As I write this post, BART is finally opening its downtown stations, after shutting them down in an effort to curb protests against police violence. What has been referred to in the media as "civil unrest" is yielding broad coverage, not least because of BART's decision to cut down cellular phone service within its premises. Now that's what some would call grounds for "civil unrest".
But back to the topic of protest. So, the stations have been shut down, and it is rush hour. The Chronicle reports:
BART police closed the Civic Center station after at least one protester blocked a door of a Dublin-Pleasanton train for two minutes as others chanted "No justice, no peace." The train continued east, and a dispersal order was soon issued.
"Once we got to a situation where the BART platform was unsafe, we cleared the station," said BART Deputy Police Chief Daniel Hartwig, referring to the first closure. "We cannot jeopardize the safety of the patrons or the employees here."
Some transit riders were infuriated. Jennifer Cohn, an attorney who works downtown, arrived at the Civic Center station at about 6 p.m. with her two sons, ages 3 and 4, after picking them up from day care. She was trying to get home to the Glen Park neighborhood.
With the station closed, she tried to catch a cab, but they seemed to be avoiding the area.
"This is an outrage. We just want to get home," Cohn said. "I don't really see why they should be shutting down the stations. If they have an issue with BART, they should go to BART headquarters."
No, Ms. Cohn; what's outrageous is that the police shoot innocent people. This "issue" is a prime example of people standing up to police abuse. And there are good reasons for all rush hour commuters to join them, rather than complain. We posted here before about the scathing review of BART police practices in the aftermath of Oscar Grant's tragic death.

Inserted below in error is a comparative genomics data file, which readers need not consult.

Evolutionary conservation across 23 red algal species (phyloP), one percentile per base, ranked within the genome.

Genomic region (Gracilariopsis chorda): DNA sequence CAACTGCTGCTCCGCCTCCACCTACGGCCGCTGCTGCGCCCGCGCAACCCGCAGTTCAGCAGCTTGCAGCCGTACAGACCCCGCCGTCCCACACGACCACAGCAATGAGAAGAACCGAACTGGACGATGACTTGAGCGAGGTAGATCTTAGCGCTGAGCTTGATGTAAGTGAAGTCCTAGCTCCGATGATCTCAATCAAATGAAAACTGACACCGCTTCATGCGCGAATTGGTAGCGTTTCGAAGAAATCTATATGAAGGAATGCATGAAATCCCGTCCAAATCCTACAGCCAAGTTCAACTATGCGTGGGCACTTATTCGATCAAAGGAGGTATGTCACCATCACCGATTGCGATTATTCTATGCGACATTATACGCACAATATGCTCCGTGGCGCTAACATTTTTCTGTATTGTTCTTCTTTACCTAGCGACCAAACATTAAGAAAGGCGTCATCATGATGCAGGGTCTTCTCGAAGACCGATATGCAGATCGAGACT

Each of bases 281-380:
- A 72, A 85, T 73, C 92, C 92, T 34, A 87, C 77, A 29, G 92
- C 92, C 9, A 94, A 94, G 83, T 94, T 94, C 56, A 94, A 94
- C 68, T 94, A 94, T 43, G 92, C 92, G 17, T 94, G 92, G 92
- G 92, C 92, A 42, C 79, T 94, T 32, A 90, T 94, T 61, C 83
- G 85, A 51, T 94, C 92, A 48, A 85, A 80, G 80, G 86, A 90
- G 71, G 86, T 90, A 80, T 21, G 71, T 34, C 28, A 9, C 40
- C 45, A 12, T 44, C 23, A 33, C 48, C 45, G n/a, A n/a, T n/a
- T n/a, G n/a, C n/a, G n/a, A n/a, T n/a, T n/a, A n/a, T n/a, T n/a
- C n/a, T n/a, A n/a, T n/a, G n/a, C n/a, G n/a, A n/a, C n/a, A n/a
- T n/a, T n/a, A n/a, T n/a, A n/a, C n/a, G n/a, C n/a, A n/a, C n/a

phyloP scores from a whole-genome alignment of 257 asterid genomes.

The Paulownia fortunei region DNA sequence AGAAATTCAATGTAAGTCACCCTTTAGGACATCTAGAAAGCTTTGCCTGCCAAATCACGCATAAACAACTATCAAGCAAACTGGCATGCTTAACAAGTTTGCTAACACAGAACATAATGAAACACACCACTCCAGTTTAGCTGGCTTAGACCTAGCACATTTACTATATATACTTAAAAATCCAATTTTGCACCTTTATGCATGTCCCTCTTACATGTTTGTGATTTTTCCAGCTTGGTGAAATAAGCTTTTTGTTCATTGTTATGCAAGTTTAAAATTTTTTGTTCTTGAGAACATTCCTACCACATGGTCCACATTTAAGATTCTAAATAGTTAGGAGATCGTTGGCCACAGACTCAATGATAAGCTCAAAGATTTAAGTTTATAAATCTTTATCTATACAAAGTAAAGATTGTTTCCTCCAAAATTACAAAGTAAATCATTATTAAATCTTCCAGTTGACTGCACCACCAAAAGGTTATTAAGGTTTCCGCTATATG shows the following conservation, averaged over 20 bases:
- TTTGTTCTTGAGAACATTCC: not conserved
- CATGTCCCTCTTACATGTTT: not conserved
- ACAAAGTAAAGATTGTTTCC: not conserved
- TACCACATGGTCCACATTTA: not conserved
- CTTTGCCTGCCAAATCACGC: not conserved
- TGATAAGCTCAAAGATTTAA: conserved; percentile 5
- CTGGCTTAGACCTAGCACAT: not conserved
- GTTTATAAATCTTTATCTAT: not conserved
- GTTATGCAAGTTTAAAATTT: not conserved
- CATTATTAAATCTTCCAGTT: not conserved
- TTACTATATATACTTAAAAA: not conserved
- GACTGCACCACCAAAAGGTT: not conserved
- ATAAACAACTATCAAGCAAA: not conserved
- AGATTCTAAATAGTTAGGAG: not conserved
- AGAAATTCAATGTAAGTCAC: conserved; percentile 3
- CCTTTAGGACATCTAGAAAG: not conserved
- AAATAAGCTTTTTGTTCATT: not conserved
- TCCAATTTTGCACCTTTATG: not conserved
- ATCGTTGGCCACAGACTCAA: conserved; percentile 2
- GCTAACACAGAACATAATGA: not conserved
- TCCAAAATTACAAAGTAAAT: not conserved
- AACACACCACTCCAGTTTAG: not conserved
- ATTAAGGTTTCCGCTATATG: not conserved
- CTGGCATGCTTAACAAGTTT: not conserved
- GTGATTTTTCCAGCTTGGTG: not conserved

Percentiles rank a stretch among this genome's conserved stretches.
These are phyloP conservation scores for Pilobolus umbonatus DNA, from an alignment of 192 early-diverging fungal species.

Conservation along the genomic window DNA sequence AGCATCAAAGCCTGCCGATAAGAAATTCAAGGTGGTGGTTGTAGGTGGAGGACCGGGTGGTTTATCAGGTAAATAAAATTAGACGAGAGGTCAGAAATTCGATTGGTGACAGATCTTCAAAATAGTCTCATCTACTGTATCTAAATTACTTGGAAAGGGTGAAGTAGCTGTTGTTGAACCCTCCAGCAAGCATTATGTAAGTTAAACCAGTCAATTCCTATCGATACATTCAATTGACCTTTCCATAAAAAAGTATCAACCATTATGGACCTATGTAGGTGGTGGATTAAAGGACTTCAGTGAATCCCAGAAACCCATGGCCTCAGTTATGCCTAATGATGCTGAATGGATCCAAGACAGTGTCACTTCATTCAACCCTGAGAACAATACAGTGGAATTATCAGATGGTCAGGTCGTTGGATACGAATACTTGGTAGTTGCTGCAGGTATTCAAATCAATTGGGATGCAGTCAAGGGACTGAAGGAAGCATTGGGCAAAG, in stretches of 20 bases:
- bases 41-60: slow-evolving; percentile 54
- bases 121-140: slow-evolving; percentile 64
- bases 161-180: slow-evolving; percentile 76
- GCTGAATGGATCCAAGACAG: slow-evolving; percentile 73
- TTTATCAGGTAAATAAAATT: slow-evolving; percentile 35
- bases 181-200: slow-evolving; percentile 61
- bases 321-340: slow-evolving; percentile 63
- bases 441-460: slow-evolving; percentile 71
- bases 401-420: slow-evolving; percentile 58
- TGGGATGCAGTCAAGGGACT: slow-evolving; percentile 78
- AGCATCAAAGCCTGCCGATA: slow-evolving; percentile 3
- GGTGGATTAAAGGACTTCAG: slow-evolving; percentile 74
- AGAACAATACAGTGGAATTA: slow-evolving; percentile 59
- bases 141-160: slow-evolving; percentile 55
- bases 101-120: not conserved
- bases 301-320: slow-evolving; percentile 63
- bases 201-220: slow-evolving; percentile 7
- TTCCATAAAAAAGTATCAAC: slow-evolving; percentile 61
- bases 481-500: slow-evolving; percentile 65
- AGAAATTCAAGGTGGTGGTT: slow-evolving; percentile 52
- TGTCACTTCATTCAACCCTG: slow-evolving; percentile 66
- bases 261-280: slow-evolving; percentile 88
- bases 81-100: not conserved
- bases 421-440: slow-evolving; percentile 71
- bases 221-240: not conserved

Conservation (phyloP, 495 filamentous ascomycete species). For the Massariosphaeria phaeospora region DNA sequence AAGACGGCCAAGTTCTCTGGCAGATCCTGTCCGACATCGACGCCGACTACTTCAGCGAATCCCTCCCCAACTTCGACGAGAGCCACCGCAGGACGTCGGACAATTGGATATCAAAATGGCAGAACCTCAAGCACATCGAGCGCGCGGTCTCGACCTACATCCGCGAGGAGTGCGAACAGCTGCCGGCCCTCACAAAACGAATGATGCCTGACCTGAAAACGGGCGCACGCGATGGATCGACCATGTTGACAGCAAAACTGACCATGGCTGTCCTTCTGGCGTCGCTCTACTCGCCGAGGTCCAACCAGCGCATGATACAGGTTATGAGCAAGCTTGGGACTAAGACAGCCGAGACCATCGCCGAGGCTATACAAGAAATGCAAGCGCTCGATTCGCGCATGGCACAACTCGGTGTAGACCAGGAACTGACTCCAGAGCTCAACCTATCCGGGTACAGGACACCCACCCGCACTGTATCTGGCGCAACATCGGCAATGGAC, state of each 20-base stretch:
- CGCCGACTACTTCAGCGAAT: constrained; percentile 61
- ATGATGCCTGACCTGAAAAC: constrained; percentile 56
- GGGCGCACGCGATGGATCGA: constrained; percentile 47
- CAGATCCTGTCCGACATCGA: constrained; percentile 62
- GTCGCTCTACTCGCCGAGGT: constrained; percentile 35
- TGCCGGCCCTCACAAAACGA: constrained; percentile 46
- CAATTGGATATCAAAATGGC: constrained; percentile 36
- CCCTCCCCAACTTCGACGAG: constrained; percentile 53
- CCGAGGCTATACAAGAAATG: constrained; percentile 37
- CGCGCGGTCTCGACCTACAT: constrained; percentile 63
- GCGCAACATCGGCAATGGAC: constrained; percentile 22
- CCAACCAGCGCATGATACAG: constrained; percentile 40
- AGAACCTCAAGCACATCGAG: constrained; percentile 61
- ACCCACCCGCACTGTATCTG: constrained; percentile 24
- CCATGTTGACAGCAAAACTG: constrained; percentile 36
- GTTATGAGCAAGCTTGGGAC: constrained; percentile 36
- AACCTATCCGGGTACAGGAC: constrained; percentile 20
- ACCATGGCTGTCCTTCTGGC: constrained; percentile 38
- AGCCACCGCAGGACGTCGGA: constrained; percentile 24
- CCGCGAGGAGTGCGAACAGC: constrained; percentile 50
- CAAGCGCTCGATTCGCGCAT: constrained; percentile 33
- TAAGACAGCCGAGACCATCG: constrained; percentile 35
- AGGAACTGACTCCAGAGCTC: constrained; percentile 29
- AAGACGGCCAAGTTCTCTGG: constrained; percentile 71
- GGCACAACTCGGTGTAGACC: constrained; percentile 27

Now, why would Ms. Cohn and other riders be indifferent to this important issue? Could they possibly think that the abuses of force, unfettered discretion, and lack of professionalism at BART are good things? In all likelihood, they have not been paying much attention to the news. Or maybe, like Costelloe, Chiricos and Gertz's survey subjects, they think that, at the receiving end of police abuse, are only people who deserve such abuse. Thuggish people. Scary people. Gang-y people. People who don't look or behave like them.
Because, as we all know, if you don't finish the vegetables off your plate, a cop will come get you. But if you do, no harm will befall you.
I heartily wish to all those perturbed rush-hour BART passengers, that they will never be shot in the back when handcuffed by an officer who was, assuming the best of scenarios, untrained in distinguishing between his gun and his taser (gentle reader, you can assume other scenarios if you prefer.) And that, if by any chance or bad luck, they are ever mistaken by an overzealous cop with poor vision for one of those "other" "bad" people, that others will be willing to stand up for them and raise their voice in protest. Even if it means that a few good, law-abiding citizens get home for dinner fifteen minutes late.
Many thanks to Kathryn Nettles and Tom Oster for the conversation that inspired this post.